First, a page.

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Edo period

Period of Japanese history from 1603 to 1868 / From Wikipedia, the free encyclopedia

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The Edo period (江戸時代, Edo jidai), also known as the Tokugawa period (徳川時代, Tokugawa jidai), is the period between 1603 and 1868[1] in the history of Japan, when Japan was under the rule of the Tokugawa shogunate and the country's 300 regional daimyo. Emerging from the chaos of the Sengoku period, the Edo period was characterized by economic growth, strict social order, isolationist foreign policies, a stable population, perpetual peace, and popular enjoyment of arts and culture, colloquially referred to as Oedo (大江戸, Oo-Edo, "Great Edo").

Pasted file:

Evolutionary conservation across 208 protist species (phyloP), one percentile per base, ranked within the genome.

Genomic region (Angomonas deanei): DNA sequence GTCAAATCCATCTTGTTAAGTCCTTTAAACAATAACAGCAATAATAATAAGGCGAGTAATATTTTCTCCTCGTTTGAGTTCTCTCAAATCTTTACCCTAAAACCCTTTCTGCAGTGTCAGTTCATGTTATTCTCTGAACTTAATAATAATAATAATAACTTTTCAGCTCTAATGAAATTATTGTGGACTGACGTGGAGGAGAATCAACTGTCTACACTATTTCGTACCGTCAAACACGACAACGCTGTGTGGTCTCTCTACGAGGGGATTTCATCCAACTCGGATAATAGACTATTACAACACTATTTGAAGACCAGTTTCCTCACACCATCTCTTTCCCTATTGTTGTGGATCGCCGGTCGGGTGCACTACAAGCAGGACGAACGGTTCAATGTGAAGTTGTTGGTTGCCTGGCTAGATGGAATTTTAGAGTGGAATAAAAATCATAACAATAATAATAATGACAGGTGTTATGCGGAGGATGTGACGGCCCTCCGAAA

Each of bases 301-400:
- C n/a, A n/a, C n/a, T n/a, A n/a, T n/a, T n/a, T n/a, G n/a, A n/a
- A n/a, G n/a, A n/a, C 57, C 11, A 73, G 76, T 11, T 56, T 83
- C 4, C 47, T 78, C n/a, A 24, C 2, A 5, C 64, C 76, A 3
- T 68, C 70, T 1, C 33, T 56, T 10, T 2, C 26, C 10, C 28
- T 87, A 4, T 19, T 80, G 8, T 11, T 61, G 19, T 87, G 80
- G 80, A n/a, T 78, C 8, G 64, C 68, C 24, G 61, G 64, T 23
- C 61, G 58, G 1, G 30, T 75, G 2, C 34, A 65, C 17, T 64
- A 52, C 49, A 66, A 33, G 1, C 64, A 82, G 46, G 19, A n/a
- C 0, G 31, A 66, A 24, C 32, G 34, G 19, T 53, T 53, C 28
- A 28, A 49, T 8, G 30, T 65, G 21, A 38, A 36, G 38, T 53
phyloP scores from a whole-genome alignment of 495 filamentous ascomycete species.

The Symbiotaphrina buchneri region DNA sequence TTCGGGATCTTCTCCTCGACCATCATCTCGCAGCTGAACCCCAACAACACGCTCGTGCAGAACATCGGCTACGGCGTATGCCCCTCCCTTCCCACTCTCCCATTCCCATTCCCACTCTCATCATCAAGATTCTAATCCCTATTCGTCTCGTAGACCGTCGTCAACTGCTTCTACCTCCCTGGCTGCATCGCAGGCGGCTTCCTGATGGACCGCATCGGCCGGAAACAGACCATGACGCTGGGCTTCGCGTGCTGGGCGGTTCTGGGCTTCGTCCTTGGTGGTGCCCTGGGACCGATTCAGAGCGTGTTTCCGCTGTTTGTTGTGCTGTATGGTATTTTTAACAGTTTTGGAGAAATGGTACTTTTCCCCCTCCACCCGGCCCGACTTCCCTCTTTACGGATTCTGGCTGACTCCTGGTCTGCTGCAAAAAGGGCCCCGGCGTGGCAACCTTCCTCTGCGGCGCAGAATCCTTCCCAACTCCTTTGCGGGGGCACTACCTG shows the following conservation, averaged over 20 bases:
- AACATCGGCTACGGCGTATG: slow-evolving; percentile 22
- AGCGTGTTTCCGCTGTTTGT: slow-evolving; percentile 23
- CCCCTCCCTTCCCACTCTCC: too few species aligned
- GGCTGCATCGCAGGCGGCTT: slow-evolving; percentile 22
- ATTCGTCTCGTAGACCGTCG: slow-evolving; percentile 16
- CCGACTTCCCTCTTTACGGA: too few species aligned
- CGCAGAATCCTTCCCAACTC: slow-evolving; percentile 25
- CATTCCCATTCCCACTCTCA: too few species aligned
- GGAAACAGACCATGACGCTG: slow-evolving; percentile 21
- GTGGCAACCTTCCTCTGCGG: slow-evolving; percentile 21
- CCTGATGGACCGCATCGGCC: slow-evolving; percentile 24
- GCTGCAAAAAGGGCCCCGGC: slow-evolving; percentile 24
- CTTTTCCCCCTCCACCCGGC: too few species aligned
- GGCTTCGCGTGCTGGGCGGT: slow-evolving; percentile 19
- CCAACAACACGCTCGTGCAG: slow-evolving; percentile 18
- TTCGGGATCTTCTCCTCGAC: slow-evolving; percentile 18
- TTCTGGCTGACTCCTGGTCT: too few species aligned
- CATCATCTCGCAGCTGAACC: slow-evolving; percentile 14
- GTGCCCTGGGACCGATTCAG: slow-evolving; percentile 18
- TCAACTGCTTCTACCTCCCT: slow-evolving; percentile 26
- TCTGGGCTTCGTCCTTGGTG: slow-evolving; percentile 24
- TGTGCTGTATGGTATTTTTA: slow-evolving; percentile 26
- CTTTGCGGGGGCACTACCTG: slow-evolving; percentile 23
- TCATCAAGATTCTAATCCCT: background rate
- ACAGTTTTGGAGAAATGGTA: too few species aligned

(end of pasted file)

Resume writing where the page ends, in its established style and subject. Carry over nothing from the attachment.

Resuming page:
The period derives its name from Edo (now Tokyo), where on March 24, 1603, the shogunate was officially established by Tokugawa Ieyasu. The period came to an end with the Meiji Restoration and the Boshin War, which restored imperial rule to Japan.

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